Thursday, June 26, 2008

Alive and kicking

Yep we’re still here. I’m afraid there hasn’t been any thing to report in the BOGOF household, hence the lack of blogs.


Sunday, June 15, 2008

They're back

Yes, Mr and Mrs Seagull have decide to once again build a nest on the same chimney pot as last year.

Again like last year there’s three chicks. However they are a little camera shy at the moment so we haven’t been able to get a photograph of them. Once they have overcome their shyness we’ll put a picture on the blog of the new arrivals.

In other news, it’s only 10 weeks till we start ripping out the old kitchen and fitting the new one, 11 weeks should see the dishwasher installed (I can’t tell you how excited I am at that – yes I know I’m sad ! ! !), 12 weeks and two days till I hit the big 40 and 12 weeks and six days till the party.

Then once that’s out of the way there will only be 14 weeks and five days till Christmas…


Sunday, June 08, 2008

Back To Normal

Yes folks, we’re back. There’s been a bit of a break in blogging for a couple of reasons. First, we bought a block of time on the ship and needed to keep some of it back so we could check in our return flights on-line and second, we both came down with attacks of coughing and suchlike after some sudden hot and cold weather changes on the last day and we’re just about back to normal now.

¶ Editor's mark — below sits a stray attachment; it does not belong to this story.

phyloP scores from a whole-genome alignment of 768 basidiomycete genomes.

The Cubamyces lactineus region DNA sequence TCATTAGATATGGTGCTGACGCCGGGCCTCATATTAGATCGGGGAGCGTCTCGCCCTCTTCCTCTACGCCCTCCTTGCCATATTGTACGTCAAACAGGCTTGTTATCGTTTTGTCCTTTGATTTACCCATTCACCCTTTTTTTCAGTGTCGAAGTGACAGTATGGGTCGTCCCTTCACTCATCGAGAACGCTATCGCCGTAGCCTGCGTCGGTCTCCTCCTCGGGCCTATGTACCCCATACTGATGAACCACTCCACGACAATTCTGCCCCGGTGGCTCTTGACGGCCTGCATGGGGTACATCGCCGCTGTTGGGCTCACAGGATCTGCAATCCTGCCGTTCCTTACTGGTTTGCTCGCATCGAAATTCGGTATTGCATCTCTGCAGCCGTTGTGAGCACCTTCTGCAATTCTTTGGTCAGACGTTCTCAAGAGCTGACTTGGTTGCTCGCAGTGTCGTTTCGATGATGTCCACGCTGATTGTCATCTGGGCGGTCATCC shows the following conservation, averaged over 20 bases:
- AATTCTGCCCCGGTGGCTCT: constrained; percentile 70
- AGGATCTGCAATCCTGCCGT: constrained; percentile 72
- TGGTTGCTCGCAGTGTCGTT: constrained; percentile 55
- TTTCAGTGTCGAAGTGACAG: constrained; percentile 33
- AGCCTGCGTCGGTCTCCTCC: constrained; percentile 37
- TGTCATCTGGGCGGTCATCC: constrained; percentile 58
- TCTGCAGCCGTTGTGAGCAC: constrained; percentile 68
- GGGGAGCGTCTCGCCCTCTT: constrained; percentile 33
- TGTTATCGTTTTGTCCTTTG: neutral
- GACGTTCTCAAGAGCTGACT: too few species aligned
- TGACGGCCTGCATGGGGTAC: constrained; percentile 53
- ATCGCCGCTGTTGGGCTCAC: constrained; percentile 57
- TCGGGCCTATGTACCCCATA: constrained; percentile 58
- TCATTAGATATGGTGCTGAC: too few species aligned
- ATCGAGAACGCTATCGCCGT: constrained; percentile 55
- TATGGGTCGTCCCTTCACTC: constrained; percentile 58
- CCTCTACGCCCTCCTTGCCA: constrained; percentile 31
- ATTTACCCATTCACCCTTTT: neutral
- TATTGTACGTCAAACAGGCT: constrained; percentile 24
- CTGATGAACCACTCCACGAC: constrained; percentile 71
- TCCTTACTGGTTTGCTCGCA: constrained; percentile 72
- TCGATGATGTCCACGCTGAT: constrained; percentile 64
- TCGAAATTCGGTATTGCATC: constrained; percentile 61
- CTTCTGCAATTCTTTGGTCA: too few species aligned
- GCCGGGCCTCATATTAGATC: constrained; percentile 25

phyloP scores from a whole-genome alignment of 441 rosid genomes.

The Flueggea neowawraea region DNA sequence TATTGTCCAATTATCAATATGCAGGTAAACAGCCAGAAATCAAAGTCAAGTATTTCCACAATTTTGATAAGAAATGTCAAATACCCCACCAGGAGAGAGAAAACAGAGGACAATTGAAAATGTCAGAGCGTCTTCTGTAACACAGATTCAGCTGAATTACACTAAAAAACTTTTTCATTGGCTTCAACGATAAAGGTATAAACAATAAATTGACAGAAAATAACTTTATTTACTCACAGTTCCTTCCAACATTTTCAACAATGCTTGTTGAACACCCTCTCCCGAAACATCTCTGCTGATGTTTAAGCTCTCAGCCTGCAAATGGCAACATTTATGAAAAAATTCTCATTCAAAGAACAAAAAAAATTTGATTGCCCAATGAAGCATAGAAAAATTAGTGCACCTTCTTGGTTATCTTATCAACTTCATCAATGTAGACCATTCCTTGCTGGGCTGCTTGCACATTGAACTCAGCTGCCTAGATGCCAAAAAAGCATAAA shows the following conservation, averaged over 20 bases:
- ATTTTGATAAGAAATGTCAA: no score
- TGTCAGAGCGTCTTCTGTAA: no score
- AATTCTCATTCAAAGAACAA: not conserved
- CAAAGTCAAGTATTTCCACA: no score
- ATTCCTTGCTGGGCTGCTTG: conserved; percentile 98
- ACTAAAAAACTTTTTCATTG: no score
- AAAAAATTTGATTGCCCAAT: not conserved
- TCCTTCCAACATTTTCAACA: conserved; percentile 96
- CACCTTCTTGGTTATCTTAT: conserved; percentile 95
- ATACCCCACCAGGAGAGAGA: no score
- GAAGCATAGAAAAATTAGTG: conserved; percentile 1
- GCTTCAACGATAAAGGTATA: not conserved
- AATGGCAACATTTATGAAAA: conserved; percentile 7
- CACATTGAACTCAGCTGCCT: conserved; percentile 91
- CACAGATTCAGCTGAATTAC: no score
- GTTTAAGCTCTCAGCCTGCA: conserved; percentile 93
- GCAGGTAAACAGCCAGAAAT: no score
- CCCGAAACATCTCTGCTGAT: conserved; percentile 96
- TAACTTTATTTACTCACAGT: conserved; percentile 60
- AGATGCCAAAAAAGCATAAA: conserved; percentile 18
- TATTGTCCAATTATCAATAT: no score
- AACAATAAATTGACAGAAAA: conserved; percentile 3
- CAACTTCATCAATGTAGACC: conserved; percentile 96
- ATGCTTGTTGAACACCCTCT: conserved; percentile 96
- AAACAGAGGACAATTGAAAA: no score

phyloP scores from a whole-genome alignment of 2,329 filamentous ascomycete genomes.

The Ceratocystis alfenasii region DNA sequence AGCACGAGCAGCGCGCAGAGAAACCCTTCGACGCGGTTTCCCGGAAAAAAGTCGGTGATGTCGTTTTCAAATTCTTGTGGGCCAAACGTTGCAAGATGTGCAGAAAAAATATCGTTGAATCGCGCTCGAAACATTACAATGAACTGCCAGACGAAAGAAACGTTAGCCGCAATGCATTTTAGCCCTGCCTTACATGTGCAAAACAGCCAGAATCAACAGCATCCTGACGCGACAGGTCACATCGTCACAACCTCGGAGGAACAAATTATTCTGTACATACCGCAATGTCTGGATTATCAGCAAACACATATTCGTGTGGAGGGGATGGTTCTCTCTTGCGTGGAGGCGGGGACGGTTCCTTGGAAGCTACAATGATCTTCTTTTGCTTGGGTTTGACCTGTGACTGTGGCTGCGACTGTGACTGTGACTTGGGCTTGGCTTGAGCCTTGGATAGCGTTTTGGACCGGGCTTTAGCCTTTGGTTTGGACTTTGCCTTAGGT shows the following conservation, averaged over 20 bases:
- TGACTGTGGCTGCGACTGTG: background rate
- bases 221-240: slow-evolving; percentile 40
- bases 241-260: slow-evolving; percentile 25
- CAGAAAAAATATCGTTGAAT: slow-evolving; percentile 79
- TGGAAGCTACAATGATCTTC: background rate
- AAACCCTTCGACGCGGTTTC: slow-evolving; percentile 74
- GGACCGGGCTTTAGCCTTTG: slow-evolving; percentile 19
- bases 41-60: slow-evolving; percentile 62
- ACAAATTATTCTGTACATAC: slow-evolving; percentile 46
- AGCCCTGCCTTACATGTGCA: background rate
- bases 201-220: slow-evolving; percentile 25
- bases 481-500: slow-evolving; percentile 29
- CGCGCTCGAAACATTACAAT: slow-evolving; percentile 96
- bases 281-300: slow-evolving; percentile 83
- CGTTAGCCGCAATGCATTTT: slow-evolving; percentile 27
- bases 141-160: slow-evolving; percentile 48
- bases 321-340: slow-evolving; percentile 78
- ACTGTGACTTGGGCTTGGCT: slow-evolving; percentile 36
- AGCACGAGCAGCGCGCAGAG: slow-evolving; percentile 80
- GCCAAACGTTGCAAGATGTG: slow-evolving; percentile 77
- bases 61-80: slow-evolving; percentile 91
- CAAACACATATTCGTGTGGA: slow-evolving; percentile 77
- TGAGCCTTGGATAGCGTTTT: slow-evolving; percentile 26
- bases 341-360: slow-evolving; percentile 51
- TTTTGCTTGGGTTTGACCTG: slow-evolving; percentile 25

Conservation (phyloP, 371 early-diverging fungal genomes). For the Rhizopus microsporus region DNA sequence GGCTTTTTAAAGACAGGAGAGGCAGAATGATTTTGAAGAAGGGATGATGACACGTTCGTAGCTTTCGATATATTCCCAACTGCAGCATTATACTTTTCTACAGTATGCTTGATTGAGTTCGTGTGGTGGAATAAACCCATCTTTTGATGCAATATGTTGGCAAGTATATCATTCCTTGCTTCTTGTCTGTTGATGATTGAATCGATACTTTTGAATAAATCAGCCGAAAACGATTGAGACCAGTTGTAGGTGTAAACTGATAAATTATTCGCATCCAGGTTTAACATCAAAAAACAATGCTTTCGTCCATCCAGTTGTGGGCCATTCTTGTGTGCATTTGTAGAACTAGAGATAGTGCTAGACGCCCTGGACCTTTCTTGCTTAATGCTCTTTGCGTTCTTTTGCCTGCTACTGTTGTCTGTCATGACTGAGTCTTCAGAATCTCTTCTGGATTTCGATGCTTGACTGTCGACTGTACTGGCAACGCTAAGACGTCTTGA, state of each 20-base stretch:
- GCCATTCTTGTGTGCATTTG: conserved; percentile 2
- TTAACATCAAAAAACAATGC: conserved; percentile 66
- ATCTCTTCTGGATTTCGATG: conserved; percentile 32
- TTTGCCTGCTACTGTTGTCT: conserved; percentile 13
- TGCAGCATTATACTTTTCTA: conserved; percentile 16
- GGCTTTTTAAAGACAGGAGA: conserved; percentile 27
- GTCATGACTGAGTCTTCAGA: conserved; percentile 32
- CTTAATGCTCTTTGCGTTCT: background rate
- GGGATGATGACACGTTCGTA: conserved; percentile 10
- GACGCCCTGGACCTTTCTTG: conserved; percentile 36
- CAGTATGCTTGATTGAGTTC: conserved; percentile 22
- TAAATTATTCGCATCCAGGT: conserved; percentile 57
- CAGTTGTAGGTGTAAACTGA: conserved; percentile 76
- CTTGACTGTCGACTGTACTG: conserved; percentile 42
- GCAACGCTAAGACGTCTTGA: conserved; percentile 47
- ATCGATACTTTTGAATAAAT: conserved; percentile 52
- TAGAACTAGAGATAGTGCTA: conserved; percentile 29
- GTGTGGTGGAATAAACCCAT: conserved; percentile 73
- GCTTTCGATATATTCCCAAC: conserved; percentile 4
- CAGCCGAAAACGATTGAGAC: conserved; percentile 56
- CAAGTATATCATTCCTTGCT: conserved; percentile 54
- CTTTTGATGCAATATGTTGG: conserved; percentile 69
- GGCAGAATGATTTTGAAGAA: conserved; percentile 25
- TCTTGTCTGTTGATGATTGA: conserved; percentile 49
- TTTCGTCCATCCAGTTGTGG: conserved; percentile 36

Anyway, back to the plot.

Sorrento was our last port of call. We anchored in the bay of Naples and here is the final Veranda View of the holiday (I don’t count the last one as we were in some industrial docks).

We took the tender ashore and this was the general view. The minibus ride up to town was a bit hair raising in the narrow streets.

Back down at the port waiting for the tender we found this little fellow and some of his friends.

Speaking of tenders, this is one in Sorrento, and here is the other one on the way back to the ship. It was nice and calm during the morning but by afternoon it got quite rough, with 30 mph winds.

At one point they had to turn the ship to give the tender some shelter as it came alongside. This is the small hole in the ship’s side you have to aim at.

So there we are. We left the ship at 9:30 and were home twelve hours later, despite BA’s best efforts to delay us in Rome. And our luggage made it home too. Amazing.

We’ll get a full picture gallery up when we’ve had a chance to sort them out.

Marie and John

Tuesday, June 03, 2008


So where are we today –oh yes, Palermo. Today’s veranda view isn’t great but you can’t have a wonderful view every day.

On the other side of the ship is a huge cruise liner. Ours has a max capacity of 383. We think this one has a capacity of about 2000. It towers over us. And on the other side of that ship is an even bigger one.

Now with three cruise ships arriving at the same time, you can imagine what the local traders thought. To go ashore you had to run the gauntlet of taxi drivers, horse drawn cab drivers and people selling just about every kind of tourist tat you can imagine.